Successful use of size-mismatched liver allografts in children by delayed primary closure of the abdominal wall.
Soin AS., Friend PJ., Noble-Jamieson G., Watson CJ., Jamieson NV., Calne RY., Barnes N.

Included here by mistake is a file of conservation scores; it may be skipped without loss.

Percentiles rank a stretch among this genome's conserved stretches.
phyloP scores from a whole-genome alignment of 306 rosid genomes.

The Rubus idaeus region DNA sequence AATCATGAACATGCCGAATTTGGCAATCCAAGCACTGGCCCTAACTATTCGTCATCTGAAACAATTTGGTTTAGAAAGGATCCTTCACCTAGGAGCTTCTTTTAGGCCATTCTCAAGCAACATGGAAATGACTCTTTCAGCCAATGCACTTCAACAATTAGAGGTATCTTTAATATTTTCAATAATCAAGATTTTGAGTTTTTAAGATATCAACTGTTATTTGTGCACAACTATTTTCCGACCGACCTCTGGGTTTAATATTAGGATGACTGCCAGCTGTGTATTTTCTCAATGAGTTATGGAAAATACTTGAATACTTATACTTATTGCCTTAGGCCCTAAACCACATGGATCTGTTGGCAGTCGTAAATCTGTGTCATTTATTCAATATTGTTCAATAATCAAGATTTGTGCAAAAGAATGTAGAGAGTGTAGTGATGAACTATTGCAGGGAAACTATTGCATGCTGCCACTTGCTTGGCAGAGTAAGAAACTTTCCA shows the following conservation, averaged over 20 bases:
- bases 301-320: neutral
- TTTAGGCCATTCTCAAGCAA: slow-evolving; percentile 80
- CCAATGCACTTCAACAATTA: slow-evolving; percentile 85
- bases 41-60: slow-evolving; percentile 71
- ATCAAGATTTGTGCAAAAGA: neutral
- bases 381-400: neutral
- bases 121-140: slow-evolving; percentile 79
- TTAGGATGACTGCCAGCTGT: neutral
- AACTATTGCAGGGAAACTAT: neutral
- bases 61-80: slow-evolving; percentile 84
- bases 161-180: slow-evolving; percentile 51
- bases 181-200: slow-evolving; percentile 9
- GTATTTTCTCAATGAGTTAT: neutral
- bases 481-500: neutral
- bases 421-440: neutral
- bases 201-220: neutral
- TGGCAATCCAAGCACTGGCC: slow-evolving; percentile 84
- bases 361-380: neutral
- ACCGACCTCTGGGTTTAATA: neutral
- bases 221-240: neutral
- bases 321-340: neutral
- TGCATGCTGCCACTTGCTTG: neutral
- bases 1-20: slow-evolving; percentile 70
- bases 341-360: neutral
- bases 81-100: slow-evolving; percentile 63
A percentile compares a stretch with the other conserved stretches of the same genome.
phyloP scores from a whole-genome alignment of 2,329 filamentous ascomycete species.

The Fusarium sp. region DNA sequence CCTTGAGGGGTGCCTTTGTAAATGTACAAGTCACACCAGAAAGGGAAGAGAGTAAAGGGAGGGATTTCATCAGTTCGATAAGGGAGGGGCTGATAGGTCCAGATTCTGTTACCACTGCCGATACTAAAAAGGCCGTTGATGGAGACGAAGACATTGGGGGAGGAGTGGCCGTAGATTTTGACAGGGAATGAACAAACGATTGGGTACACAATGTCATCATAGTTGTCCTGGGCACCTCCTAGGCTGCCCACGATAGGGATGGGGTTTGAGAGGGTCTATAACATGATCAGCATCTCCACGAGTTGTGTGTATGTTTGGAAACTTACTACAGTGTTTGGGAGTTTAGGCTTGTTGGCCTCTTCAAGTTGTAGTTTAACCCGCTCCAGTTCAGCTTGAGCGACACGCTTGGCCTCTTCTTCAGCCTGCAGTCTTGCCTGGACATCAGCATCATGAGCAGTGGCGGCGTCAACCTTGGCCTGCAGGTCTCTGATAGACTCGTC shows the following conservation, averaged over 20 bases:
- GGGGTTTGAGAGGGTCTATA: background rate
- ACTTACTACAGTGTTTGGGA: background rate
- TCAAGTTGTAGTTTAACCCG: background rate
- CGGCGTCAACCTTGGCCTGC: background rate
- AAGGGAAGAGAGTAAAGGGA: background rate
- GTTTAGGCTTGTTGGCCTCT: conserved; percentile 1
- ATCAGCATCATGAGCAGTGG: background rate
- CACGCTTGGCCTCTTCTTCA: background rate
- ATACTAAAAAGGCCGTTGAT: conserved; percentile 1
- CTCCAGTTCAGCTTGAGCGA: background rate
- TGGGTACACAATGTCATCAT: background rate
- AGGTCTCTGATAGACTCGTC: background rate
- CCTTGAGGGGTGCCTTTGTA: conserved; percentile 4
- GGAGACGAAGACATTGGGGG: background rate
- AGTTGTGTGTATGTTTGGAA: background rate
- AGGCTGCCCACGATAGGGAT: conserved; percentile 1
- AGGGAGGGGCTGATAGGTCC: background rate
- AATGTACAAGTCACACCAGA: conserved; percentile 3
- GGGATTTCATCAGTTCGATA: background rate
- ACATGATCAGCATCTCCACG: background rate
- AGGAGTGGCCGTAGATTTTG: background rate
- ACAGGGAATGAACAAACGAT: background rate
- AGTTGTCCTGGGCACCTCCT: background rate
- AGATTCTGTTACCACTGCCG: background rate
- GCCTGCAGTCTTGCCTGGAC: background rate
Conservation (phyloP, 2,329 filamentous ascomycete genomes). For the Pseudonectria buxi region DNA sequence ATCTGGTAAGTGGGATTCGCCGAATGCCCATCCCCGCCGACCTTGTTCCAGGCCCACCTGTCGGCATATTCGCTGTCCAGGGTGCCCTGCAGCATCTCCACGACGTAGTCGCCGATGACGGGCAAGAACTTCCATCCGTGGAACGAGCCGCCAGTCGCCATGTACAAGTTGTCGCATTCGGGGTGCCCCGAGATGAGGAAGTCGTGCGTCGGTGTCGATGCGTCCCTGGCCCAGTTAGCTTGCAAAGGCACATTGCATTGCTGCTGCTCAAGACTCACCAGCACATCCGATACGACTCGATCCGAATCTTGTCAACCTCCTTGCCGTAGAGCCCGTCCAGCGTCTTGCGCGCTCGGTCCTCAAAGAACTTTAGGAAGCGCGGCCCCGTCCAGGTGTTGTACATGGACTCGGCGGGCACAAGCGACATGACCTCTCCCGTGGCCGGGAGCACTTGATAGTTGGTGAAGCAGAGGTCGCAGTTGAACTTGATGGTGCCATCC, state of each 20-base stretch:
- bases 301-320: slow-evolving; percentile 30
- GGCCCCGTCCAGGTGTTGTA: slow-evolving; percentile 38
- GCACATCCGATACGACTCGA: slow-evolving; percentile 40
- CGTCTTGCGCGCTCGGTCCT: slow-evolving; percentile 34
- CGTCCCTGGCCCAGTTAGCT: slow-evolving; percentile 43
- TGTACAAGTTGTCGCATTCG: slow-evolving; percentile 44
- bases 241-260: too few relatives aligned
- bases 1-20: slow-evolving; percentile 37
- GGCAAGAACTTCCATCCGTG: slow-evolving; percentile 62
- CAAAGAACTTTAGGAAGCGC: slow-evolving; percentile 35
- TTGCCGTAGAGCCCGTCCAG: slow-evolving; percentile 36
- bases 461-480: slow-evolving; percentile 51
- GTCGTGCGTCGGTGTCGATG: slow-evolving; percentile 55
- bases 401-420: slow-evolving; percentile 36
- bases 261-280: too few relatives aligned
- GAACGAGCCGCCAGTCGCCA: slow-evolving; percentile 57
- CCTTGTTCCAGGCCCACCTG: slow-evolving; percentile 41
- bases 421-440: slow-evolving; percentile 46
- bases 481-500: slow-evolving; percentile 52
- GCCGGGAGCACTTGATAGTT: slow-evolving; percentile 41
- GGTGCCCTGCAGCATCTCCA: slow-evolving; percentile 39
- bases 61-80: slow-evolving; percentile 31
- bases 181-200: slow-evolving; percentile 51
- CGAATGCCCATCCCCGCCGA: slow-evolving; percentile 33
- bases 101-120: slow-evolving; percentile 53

Children who are too ill to await a liver graft of suitable size may be transplanted with a relatively oversized graft by leaving the abdominal wound partially open, the defect reduced being bridged with polypropylene mesh and the mesh reduced in stages until it can be removed and the wound directly closed. This technique has been used in seven children who received nine grafts (five reduced and four full size). Their mean age was 7.3 (range 0.5-11) months and mean weight 5.8 (range 2.3-7.2) kg. Progressive reduction in the size of the transplanted liver made primary closure possible in survivors in up to four stages. Over a follow-up period of 3 to 58 months, five of the nine grafts and five of the seven patients survived. No significant complications attributable to the technique were encountered. The technique of delayed primary abdominal wall closure may be of benefit in children at risk of graft failure because of a size-mismatched graft.